Mandatory Disclosure of Calories on Menus and Menu Boards Will Help Reduce Rising Obesity Rates by Enabling Americans to Make Healthier Food Choices When Dining Out
WASHINGTON, DC – A bipartisan coalition of senators on the Senate healthcare committees, as well as numerous public health organizations and the restaurant industry today announced an agreement that would require chain restaurants to list calories on their menus and menu boards.
The compromise combines key elements of the Menu Education and Labeling (MEAL) Act, sponsored by Senator Tom Harkin (D-IA) and the Labeling Education and Nutrition (LEAN) Act, sponsored by Senators Tom Carper (D-DE) and Lisa Murkowski (R-AK).
“The individual and societal costs of poor nutrition and diet-related chronic disease compel us to take concrete steps to fashion a society in which the healthy choice is the easy choice, and in which prevention always comes before treatment,” said Senator Harkin. “The menu labeling agreement reached this week will not only help consumers to make informed decisions about their health when eating out, but is a critical part of a broader re-orientation to a society of prevention and health promotion.”
“Obesity is a growing problem in our nation where more than 1 in 3 Americans are overweight,” said Senator Carper. “With our busy lifestyles and more Americans eating out, diners need easy access to nutritional information. Our menu labeling compromise is a common-sense solution that provides consumers with the tools and resources they need to make healthier decisions when eating out.”
“Today, America is facing an obesity epidemic which must be addressed at the national level. It's been nearly 20 years since Congress enacted legislation that requires all packaged foods to include nutrition information. However, there is not a comparable national standard for prepared foods. This compromise will allow Americans to be informed about the nutrition content of their foods prior to the point of purchase. This will include calorie information on the menu board at both fast food establishments as well as at sit-down restaurants,” Senator Murkowski said.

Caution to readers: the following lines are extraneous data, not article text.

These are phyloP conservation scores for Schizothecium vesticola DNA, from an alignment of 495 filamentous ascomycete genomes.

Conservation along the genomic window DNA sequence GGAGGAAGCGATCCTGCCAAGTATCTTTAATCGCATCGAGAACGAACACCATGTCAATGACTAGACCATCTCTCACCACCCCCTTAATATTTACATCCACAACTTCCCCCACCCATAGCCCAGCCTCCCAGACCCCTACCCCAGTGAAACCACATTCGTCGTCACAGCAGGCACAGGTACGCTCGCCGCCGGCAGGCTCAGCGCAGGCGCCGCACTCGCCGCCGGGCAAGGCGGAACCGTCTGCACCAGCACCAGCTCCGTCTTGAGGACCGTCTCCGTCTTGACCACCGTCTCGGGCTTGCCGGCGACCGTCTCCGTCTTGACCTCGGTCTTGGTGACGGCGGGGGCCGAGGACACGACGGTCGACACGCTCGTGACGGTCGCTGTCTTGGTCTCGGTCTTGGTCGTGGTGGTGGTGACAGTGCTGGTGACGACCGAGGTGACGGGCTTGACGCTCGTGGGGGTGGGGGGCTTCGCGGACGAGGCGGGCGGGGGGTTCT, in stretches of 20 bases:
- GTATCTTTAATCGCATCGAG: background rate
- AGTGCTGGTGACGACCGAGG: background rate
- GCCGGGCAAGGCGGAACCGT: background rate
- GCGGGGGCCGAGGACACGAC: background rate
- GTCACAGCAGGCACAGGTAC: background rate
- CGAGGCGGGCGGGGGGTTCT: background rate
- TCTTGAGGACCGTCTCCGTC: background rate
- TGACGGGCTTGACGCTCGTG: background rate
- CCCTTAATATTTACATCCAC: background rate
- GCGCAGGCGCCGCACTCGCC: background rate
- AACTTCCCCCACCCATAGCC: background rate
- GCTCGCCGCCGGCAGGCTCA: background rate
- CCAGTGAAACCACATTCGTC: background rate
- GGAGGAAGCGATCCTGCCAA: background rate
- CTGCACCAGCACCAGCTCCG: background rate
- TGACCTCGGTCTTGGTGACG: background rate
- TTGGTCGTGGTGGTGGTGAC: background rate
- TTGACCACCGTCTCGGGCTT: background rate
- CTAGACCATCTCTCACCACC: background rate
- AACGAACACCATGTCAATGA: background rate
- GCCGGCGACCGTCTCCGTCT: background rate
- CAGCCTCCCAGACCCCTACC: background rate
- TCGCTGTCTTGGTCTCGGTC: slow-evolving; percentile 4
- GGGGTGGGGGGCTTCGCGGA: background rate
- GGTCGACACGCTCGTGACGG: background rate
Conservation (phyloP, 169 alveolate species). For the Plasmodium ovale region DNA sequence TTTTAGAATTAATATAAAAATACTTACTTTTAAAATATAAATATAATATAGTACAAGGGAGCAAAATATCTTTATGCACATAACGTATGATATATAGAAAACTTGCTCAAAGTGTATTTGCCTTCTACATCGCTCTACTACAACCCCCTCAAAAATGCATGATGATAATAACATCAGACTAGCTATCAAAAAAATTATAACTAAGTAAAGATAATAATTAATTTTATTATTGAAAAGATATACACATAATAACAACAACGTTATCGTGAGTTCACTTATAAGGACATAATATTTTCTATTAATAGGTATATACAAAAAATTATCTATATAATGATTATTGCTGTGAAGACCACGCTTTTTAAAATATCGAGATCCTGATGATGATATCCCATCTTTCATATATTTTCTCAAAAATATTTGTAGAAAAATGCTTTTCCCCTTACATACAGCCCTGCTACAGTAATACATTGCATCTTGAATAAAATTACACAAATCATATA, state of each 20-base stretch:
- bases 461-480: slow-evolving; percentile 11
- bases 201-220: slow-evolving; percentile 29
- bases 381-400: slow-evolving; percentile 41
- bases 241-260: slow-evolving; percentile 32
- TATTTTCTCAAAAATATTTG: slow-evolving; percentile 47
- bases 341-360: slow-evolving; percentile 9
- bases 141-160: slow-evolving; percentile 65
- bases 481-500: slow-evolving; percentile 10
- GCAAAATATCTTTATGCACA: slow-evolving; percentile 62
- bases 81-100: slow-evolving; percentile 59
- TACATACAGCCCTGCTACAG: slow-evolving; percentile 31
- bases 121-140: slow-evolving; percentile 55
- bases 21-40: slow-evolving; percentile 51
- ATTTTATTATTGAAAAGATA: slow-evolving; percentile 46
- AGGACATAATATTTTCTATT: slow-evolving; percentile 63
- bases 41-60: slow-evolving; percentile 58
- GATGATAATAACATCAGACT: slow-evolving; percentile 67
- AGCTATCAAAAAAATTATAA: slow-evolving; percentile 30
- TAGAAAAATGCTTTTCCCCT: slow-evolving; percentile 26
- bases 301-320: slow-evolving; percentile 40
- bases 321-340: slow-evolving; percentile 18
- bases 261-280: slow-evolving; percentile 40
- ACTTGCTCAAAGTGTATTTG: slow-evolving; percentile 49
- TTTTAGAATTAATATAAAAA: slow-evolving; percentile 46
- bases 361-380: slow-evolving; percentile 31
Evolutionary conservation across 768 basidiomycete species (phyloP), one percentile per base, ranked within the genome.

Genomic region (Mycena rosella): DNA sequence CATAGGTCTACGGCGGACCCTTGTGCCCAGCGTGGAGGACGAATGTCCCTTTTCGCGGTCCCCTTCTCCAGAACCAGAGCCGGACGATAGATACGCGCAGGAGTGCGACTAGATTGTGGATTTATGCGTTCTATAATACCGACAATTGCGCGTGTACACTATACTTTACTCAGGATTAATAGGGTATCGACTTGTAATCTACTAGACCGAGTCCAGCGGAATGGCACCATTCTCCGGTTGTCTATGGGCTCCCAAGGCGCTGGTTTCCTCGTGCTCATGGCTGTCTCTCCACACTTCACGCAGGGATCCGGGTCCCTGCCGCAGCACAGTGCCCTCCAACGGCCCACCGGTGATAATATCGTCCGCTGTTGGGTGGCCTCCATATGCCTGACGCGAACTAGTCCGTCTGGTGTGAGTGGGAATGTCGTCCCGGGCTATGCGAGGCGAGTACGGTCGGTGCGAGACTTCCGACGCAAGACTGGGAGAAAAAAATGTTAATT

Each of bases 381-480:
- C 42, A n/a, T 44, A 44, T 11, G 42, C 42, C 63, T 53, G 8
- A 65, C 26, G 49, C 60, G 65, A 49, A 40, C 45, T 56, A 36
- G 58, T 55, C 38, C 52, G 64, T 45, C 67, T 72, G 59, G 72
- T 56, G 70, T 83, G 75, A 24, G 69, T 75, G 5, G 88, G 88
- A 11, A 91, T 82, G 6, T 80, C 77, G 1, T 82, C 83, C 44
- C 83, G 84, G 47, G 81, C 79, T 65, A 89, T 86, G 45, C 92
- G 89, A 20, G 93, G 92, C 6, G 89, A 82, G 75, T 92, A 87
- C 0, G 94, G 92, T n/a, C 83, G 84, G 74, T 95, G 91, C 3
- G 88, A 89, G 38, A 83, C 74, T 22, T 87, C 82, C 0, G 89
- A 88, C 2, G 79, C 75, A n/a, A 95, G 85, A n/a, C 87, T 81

Under the agreement, restaurants that are part of a chain with 20 or more locations doing business under the same name would be required to disclose:
- On the menu or menu board, the number of calories per menu item;
- In a written form, available immediately to consumers upon request, additional nutrition information, including total calories and calories from fat, and amounts of fat, saturated fat, cholesterol, sodium, total carbohydrates, complex carbohydrates, sugars, dietary fiber and protein.
The agreement also requires the disclosure of calories per food items on vending machines owned by individuals operating 20 or more vending machines. This bipartisan compromise will not require individually owned restaurants or “mom and pop” operations to disclose nutritional information
To ensure that consumers receive nutrition information in a consistent manner, the proposal establishes a uniform standard regarding which nutrition items are disclosed on menus and menu boards, and the manner of the disclosure. Similar consistency was established for the Nutrition Facts panels for packaged foods when Congress enacted the Nutrition Labeling and Education Act of 1990, the law which first established nutrition labeling for foods in grocery stores.
Both the Senate Committee on Health, Education, Labor, and Pensions and the Finance Committee will take up health reform legislation within weeks. The menu labeling compromise will be a component of the prevention and public health title of that legislation.
The agreement is supported by a number of organizations, including the American Academy of Pediatrics, American Diabetes Association, American Dietetic Association, Brinker International, California Center for Public Health Advocacy, Center for Science in the Public Interest, The Coalition for Responsible Nutrition Information, Darden Restaurants, Dunkin Donuts, the National Restaurant Association, The Nemours Foundation in Delaware, the Rudd Center for Food Policy and Obesity at Yale University and Joseph W. Thompson, MD, MPH, Surgeon General, State of Arkansas.